S2S Partner Network: The publisher has an ad network partner that is integrated with MoPub via a server-to-server connection.
SDK Network: The publisher has an ad network integrated via SDK. The publisher inquired with the ad network and found that ad requests time out after 3 seconds or 3000 ms.
Marketplace line item with no CPM floor: As a fallback, the publisher has a marketplace line item with no CPM floor
Let’s calculate the overall maximum latency of this setup:
|Line Item||Maximum Latency|
|1. Direct-sold ads||100 ms|
|2. Marketplace line item with CPM floor||300 ms|
|3. S2S Partner||350 ms|
|4. SDK Network||3000 ms|
|5. Marketplace line item with no CPM floor||300 ms|
|+ Network latency (example using a US location on 3G)||300 ms|
|Overall latency||4350 ms|
The worst case scenario for latency is that (1.) all line items take the maximum possible time, and (2.) none of the line items fill the ad impression. The result of “no ad” will be returned in 4350 ms.
The earlier in the waterfall the request fills, the better. For example, if the S2S network partner at priority level 2 always fills ad requests, that reduces the maximum latency of our example to just 500 ms.
MoPub recommends the following best practices for minimizing your waterfall latency:
Minimize number of waterfall items: More waterfall items result in higher average and maximum latency. If you have a very complex waterfall, think about removing low-CPM and low-fill network partners, especially for SDK-integrated networks.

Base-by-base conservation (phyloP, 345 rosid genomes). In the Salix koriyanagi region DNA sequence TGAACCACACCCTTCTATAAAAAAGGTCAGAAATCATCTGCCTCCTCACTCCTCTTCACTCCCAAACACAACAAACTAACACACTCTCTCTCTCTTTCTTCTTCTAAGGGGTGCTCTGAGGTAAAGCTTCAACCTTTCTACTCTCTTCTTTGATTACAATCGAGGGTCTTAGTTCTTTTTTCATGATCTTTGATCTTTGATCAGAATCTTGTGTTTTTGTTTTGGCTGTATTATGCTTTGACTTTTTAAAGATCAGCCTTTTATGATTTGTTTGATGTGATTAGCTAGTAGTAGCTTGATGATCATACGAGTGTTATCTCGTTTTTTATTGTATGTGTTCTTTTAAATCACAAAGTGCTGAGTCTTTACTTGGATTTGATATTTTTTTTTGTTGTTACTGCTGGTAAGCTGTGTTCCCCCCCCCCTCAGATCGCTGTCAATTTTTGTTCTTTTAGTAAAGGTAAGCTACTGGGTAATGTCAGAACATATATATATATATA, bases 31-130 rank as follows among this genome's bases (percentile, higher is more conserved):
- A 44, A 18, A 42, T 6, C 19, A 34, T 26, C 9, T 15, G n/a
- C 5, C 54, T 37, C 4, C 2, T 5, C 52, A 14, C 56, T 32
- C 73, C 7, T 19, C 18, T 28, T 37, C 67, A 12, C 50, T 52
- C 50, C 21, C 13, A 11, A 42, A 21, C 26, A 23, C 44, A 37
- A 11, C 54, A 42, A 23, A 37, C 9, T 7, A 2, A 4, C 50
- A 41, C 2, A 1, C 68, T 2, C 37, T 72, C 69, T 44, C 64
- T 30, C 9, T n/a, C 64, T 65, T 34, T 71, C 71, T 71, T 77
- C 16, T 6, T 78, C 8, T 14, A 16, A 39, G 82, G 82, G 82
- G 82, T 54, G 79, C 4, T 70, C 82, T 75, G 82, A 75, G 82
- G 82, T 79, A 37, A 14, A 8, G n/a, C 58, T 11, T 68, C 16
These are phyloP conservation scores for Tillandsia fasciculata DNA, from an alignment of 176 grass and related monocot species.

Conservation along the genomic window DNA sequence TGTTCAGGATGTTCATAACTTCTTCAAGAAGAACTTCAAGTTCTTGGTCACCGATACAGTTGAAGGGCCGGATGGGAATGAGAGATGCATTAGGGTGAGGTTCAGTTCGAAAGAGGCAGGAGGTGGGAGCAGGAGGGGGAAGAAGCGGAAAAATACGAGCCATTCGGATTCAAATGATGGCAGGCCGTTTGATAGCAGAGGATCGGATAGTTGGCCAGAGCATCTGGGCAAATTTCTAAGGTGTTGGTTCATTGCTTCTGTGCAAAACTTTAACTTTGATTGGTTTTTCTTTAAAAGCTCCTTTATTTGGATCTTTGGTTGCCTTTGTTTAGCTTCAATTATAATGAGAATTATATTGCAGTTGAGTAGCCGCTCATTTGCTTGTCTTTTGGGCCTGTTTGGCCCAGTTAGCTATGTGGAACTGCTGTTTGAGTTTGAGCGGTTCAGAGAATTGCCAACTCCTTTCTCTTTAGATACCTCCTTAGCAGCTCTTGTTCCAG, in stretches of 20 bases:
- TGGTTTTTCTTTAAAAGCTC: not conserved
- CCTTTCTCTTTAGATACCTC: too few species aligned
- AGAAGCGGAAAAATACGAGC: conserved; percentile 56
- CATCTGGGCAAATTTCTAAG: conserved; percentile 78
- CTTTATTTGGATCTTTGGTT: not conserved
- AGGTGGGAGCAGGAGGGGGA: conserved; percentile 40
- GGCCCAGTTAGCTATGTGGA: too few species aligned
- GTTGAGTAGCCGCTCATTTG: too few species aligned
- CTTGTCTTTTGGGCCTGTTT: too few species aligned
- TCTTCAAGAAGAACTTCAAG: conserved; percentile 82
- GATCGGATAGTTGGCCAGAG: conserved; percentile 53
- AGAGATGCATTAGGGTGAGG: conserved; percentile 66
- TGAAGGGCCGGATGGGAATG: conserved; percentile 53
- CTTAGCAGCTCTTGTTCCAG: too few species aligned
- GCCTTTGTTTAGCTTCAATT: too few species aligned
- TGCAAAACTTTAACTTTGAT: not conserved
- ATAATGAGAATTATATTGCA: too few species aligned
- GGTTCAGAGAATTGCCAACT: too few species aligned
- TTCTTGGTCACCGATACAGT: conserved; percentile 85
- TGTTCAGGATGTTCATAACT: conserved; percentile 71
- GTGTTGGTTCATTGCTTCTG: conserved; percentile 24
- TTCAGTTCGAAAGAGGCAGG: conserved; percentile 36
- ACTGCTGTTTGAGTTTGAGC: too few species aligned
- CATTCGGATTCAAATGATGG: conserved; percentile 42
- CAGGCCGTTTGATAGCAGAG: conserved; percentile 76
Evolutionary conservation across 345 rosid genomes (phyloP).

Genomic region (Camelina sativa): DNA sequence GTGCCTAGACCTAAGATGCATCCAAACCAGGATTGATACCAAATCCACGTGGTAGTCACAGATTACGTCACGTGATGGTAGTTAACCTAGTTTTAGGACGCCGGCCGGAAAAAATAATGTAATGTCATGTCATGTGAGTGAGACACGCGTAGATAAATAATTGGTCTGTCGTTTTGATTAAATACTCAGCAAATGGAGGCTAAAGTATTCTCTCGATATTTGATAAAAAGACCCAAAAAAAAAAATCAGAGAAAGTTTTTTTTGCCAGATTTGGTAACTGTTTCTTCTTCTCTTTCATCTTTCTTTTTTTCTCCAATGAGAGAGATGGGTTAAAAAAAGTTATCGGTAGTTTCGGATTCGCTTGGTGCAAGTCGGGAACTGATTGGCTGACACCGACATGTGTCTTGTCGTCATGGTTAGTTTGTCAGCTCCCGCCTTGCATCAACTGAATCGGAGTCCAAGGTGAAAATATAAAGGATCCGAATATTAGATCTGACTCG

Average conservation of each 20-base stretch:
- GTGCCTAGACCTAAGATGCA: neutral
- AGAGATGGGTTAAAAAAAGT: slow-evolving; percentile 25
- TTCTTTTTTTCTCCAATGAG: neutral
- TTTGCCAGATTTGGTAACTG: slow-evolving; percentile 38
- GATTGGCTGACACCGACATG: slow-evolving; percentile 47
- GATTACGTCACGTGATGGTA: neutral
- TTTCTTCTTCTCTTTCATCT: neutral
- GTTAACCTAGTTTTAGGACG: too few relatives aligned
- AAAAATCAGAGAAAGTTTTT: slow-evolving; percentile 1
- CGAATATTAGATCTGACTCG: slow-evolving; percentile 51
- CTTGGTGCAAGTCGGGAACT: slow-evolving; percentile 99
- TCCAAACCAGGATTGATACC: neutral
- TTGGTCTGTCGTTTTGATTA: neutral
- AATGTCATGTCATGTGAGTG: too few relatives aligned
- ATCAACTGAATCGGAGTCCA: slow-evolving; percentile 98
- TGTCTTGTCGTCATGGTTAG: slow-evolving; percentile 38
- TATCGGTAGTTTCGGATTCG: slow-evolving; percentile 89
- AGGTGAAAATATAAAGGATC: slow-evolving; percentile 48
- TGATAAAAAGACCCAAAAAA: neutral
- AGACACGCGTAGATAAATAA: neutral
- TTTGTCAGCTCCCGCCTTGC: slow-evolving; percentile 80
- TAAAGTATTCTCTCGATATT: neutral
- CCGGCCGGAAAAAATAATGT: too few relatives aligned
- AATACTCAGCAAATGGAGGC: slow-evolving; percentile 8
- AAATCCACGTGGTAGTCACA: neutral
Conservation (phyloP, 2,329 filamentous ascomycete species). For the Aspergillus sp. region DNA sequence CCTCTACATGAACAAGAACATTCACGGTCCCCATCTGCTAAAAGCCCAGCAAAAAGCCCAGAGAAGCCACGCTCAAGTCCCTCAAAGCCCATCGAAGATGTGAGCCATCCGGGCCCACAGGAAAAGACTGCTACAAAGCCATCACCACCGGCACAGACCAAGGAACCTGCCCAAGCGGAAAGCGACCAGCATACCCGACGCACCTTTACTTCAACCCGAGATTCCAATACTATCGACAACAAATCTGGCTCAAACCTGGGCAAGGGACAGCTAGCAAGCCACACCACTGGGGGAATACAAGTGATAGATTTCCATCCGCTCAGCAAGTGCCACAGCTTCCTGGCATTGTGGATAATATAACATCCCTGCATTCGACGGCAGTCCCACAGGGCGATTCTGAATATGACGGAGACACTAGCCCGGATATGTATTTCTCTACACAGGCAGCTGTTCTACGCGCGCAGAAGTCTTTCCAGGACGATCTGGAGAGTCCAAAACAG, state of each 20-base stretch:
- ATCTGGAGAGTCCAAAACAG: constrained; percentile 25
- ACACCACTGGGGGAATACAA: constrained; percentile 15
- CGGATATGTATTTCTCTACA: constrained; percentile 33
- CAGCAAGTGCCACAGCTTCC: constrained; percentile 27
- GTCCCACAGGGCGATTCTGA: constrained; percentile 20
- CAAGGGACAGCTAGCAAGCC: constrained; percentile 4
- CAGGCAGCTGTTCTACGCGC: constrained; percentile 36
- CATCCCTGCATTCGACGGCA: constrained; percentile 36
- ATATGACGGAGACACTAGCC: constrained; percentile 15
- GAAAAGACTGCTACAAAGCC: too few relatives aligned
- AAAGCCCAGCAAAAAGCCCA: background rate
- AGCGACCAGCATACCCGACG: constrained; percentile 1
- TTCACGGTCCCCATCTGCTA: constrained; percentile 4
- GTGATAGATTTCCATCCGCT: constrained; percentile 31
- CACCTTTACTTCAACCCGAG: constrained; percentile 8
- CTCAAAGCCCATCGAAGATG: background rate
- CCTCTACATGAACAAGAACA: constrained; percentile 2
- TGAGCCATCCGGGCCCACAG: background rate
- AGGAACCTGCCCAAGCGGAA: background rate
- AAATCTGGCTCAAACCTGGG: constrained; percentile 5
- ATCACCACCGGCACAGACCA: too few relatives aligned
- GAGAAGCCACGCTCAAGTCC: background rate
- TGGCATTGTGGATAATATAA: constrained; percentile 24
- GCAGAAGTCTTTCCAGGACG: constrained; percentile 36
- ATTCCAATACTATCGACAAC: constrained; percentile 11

Prefer S2S networks unless SDK implementation provides significant value: SDK networks define their own timeouts. As a fallback, the MoPub SDK will additionally timeout mediated SDKs after 10 seconds for banners and native, or 30 seconds for interstitials. S2S networks will only incur a latency of 350 ms, and significantly improve your user experience. Sometimes an SDK integration is worth the extra possible latency: For example, using a network SDK may help you get higher CPMs through better targeting. Weigh your options carefully when you decide which time of implementation you want to use.
Keep items at the same priority: If you set up items at the same priority, then MoPub Marketplace, S2S networks, SDK networks, and direct-sold ads can compete with each other for the maximum CPM. We are obligated to show a network creative anytime we reach out to a network and it successfully returns a creative, so we have to wait until both Marketplace and your network partner have returned a result. Parallelizing requests by having items at the same priority improves your latency and CPMs.
Manage banners and native ad unit waterfalls more aggressively than interstitials. Banners and native ad units appear on the screen shortly after setting up the view, while interstitials are often pre-loaded in the background, and shown at a later state. Thus, interstitials waterfalls can be more complex than the ones for banners without compromising the user experience.
Last updated December 13, 2018